Rachel E. Stuckey
Legislative Coordinator
Direct:  651.556.9205
Fax:  651.228.9787

  Melinda Coleman | 651-249-2055

Mar 01

The New Guy - Bryan Smith

Posted to Council Account by Chad Bergo

When I got the assignment to write an article for this month’s Maplewood Living, I really didn’t want to write “the new guy” article. The reality is, however, that I have now been sworn in for about six weeks, I have attended 3 council meetings, and have been working hard to learn the ins and outs of Maplewood operations and how to be the best councilmember I can. It feels strange to be writing this so early; I am the new guy after all…

We have all been the new person: new kid at school, new person at work, or the new family on the block. It can be a tough time of uncertainty and anxiety, but it is also a time of opportunity for new friends, new skills, and new knowledge. I have felt all of these feelings since being sworn in. In fact, I am not only the new guy here, but also am the new guy on the Gateway Corridor Commission and a number of other groups for which I now represent the city.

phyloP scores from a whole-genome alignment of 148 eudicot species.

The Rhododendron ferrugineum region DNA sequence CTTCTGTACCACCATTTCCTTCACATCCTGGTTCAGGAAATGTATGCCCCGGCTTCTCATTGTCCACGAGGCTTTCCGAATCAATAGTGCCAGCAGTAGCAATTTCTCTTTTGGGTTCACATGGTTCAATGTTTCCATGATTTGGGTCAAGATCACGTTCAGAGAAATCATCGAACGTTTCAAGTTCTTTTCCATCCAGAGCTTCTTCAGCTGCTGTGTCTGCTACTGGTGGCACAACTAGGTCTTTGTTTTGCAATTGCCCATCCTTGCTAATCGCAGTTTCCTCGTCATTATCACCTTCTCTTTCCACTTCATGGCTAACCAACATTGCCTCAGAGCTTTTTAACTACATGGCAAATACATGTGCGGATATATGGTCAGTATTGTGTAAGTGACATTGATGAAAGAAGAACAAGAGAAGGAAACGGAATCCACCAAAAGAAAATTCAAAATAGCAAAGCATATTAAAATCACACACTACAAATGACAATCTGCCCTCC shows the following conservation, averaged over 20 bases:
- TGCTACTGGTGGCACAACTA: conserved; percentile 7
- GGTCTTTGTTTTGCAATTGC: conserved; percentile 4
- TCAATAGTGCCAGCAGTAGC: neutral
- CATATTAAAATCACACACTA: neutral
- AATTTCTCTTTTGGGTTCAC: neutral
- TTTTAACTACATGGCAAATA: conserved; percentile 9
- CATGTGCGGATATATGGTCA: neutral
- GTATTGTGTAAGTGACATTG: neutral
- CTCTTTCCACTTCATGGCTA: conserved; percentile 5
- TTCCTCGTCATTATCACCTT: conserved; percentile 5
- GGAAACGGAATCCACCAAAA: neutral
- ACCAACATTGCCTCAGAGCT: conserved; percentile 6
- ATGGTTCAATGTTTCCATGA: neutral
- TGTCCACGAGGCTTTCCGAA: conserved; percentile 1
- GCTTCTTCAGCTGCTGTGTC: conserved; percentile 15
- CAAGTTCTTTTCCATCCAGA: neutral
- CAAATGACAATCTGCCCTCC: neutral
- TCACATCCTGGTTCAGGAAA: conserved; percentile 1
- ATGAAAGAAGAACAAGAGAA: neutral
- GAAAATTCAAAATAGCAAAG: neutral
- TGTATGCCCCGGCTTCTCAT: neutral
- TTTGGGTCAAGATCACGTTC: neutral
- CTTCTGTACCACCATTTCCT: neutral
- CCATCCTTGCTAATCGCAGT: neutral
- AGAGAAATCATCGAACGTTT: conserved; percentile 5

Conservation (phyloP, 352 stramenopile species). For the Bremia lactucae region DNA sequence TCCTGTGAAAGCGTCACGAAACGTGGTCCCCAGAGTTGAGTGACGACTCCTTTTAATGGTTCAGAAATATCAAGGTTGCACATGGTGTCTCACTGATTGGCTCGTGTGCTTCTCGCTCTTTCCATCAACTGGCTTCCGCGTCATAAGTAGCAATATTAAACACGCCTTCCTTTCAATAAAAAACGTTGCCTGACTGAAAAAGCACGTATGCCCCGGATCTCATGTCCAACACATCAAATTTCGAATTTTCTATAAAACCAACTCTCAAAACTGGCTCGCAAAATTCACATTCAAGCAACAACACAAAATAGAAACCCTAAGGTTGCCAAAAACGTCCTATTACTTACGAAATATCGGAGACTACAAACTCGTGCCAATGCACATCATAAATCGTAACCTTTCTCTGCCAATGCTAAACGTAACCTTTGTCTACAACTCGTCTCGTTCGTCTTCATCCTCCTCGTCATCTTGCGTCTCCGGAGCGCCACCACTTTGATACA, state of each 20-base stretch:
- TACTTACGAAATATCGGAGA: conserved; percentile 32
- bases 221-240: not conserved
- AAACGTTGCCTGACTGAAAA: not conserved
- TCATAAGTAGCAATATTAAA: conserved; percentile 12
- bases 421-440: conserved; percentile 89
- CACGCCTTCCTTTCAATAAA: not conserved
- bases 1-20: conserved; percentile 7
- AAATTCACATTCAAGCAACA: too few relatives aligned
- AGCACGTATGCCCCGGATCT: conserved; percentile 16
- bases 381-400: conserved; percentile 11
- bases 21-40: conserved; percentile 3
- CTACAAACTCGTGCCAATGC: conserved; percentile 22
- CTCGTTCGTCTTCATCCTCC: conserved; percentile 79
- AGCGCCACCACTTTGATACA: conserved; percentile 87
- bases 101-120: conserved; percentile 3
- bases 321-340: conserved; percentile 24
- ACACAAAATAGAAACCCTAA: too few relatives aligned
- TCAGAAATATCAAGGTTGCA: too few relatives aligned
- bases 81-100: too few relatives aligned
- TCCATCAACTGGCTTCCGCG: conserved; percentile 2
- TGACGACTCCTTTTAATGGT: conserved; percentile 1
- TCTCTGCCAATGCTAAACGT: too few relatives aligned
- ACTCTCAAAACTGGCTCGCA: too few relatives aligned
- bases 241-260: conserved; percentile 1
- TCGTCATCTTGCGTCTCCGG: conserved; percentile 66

As I have begun this journey, there are a number of life lessons I reflect on and hold in my heart:
1. Be grateful: I am deeply grateful for this opportunity to serve our city, and also for my colleagues on the council, the mayor, and many leaders from the city staff who have all been generous and patient while teaching me and answering all my rookie questions.

2. More elephants and fewer hippos: Picture it: elephants have huge ears and small mouths while hippos have huge mouths and small ears. I know I can tend to be more of a hippo, more apt to speak than I am to listen carefully. I am doing my best to be more of an elephant, and it takes a great deal of energy for me to slow down, shut my mouth, and listen. I am doing my best, and when I am successful, I find it serves me quite well.

3. Be kind: I have never regretted being kind to someone – I have, however, regretted being unkind almost every time. My wife and I have always expected our son to show kindness to others, and at 7 years old, he is now my role model. I hope I can grow up to be as kind and empathetic as him.

While I really didn’t want to write the new guy article, I think that I just did. One thing I have learned in my career is that people typically feel “new” a lot longer than they are seen as “new” by others. Hopefully you still see me as “new” – I know I still feel it. I am looking forward to the challenge ahead, to getting to know you all better, and to working to make our city the best it can be.

Tag(s): Bryan Smith